From the start of production in 1902 through the marque’s end in 1934, Syracuse, New York-based Franklin offered buyers something truly different. Founded by engineer John Wilkinson, Franklin is most famous for its air-cooled engines—for good reason, as it had the longest and most successful stretch selling solely air-cooled automobiles of any American manufacturer in history. The engineering-driven design of Franklins touched every aspect of these vehicles, including widespread use of aluminum (for both powertrain components and bodywork) and, perhaps surprisingly, the use of wooden chassis frames until the late date of 1928. Franklins were consequently lightweight and nimble, yet still offered a supple and luxurious ride—all while remaining economical to operate.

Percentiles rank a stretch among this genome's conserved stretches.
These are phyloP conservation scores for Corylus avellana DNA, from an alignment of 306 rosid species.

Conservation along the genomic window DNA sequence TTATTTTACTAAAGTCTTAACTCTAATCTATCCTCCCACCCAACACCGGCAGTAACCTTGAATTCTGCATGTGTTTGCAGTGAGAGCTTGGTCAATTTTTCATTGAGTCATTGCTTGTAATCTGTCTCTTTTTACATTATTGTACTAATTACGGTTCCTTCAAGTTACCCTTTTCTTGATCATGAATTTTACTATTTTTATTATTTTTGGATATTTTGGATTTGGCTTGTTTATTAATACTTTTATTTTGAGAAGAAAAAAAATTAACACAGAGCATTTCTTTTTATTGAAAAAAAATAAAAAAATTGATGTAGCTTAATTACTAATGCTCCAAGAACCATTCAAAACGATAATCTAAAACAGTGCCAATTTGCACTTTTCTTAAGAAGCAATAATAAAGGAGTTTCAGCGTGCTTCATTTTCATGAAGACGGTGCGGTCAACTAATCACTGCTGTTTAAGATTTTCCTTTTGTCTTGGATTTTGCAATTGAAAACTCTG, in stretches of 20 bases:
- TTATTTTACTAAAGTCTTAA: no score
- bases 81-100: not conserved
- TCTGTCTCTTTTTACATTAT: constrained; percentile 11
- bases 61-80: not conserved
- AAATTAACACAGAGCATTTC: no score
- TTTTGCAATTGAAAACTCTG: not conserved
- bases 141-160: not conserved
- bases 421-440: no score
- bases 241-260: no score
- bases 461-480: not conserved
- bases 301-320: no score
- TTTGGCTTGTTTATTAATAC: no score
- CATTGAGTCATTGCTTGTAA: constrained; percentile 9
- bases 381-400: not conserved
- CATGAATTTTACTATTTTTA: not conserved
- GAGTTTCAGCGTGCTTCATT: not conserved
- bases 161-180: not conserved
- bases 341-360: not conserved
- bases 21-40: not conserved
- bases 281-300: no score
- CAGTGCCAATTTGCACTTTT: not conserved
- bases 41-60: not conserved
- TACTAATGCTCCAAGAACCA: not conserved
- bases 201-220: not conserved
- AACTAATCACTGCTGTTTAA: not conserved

As this 1923 Series 10 Sedan demonstrates, Franklins were also quite visually distinctive. Being air-cooled, they had no need for radiators; some models were fitted with Renault-style “coal scuttle” hoods, while others, including the Series 10, were equipped with slightly more conventional front ends finished with raked-back ovoid grille openings to let air into the engine compartment.